Missing, Presumed by Susie Steiner
My rating: 4 of 5 stars
”Misanthrope, staring down the barrel of childlessness. Yawning ability to find fault. Can give off WoD (Whiff of Desperation). A vast, bottomless galaxy of loneliness. Educated: to an intimidating degree. Willing to hide this. Prone to tears. Can be needy. Often found googling ‘having a baby at 40.’
Looking for: book-reading philanthropist with psychotherapy training who can put up shelves. Can wear glasses (relaxed about this).
Dislikes: most of the fucktards I meet on the internet.”
Detective Manon Bradshaw did not post this rather honest dating assessment to her profile. After all, the purpose of a profile is to actually convince men to contact her. No, she cut and pasted another woman’s profile that she thought sounded enticing. She shaved a few years off her age, because she knows very well how desperate being single and 39 sounds to men because it sounds desperate to her, too.
When Cambridge student Edith Hind goes missing, you would think a case of this magnitude would allow Manon to set aside her own problems and throw herself into the task of finding this woman, but the insecurities, the loneliness, bleed into all aspects of her life.
She sometimes bursts into tears for no discernible reason.
The case is odd from the beginning. There is next to nothing to go on. There are no easy to grasp handles, no ready made suspects, and those few peripheral people of interest who can be loosely tied to Edith have iron clad alibis. Her father is a prominent surgeon named Ian Hind. Let me rephrase that her father is Sir Ian Hind and is a doctor for the ROYAL family.
There is always pressure with a case like this. A beautiful, affluent, bright white girl goes missing, and the press is already up everyone’s nostrils for information, but then you add in a prominent family with ties to the Crown, and suddenly everyone has to think about more than just doing their job. They have to think about covering their arses. They have to think about the future of their careers. They have to consider that one misstep might have them brushing up their CVs for a career outside of government work.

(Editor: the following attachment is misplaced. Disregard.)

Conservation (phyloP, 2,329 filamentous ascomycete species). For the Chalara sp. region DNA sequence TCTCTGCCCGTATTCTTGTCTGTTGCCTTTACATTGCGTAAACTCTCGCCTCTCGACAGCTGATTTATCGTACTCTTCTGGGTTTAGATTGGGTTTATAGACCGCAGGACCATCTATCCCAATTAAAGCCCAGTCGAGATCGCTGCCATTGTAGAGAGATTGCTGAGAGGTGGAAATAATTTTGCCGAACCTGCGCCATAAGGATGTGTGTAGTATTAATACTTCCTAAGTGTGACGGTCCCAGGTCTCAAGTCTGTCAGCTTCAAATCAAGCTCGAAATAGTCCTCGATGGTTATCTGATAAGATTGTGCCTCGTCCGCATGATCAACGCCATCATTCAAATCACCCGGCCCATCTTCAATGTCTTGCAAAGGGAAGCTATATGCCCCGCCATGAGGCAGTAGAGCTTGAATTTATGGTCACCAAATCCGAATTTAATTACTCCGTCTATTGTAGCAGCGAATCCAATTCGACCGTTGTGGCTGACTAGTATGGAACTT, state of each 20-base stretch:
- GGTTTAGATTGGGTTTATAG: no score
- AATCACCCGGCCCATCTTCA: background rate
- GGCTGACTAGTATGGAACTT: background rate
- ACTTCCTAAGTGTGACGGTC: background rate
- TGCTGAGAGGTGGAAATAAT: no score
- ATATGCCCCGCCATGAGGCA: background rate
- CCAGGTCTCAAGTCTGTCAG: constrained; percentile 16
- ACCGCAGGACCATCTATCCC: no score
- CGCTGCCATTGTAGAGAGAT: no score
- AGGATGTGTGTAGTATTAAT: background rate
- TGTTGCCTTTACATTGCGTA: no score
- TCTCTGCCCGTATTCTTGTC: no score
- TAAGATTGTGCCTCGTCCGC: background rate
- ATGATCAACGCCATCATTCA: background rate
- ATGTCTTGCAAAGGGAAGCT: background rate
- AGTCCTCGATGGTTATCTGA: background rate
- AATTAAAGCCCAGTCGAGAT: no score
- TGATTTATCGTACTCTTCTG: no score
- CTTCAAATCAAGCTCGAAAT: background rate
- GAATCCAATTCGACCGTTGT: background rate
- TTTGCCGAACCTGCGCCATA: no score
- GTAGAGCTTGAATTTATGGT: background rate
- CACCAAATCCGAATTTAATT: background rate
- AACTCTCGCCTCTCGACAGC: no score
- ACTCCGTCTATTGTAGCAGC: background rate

A body washes up from the river, a young man, a young black man.
Somehow it seems tied into the disappearance of Edith Hind, but there are too many pieces missing from the puzzle. Drugs would be one angle, but according to everyone who knew her, drugs were not of interest. She did causes, not drugs. She was almost militant about saving the planet and participated in city lot gardens. She grew chard. She beat people over the head with chard. Look at me, I grow Chard! She was a self-serving narcissist.
Spoiled little rich girls have time to fuss around with growing chard in abandoned city lots, but most of the rest of the world has to spend their time worrying about making a living, or if you are a 39 year old police detective, finding yourself a man to make babies with. She finds a man, unexpectedly, the natural way but loses him over a few ill chosen words.
”One minute you are loved, and then you are not.”
We spend most of our time with Manon, but Susie Steiner also devotes chapters to the other characters, the members of the police team, the parents, Edith’s best friend Helena, and her handsome boyfriend Will. We meet Tony Wright, convicted rapist, who is a cool cucumber under interrogation. He knows something; everyone knows something, and slowly, methodically the pieces start to fall into place. This is such an authentic police procedural that I felt like a fledgling recruit for the Cambridgeshire Police Department.
The characters are all fully developed. Within a few chapters, I felt like I knew Manon, that I could pop down the street and take her out for a beer so she could cry on my shoulder about the latest bloke she met online. Edith’s mother Miriam is particularly well drawn.
”He has been crying in his study. She heard him on her way up the stairs an hour ago, had stopped, one hand on the banister, curious to hear his upset expressed. Man sobs are so uncommon, they were quite interesting. His were strangulated, as if his tears were out to choke him. Hers come unbidden, like a flood, dissolving her outline, and it’s as if she has failed to stand up to them. A weakness of tears.”
Miriam feels weak, but she will prove to be strong. ”Fear is physical.”
The depth of the characters is impressive. Steiner reveals their souls and clothes them in truths.
This book transcends genre. To call it a mystery or a detective novel or a thriller is too restrictive. This is a book that will appeal to readers who want more than just a clever plot or a likeable protagonist. This book has those qualities, but also has lyrical, insightful, honest writing that insures that you will be thinking about this book and these people for a long, long time. There is a twist that will knock you on your arse, and then just as you stumble to your feet, the second twist will knock you back down again. It’s ok though because you will probably need a few minutes of staring at the ceiling, letting these revelations unravel what you thought was true and start a new strand of understanding.
The buzz is going to grow as more and more readers discover this book, so put a kettle on, put out a plate of cookies, and let yourself become part of the buzz.
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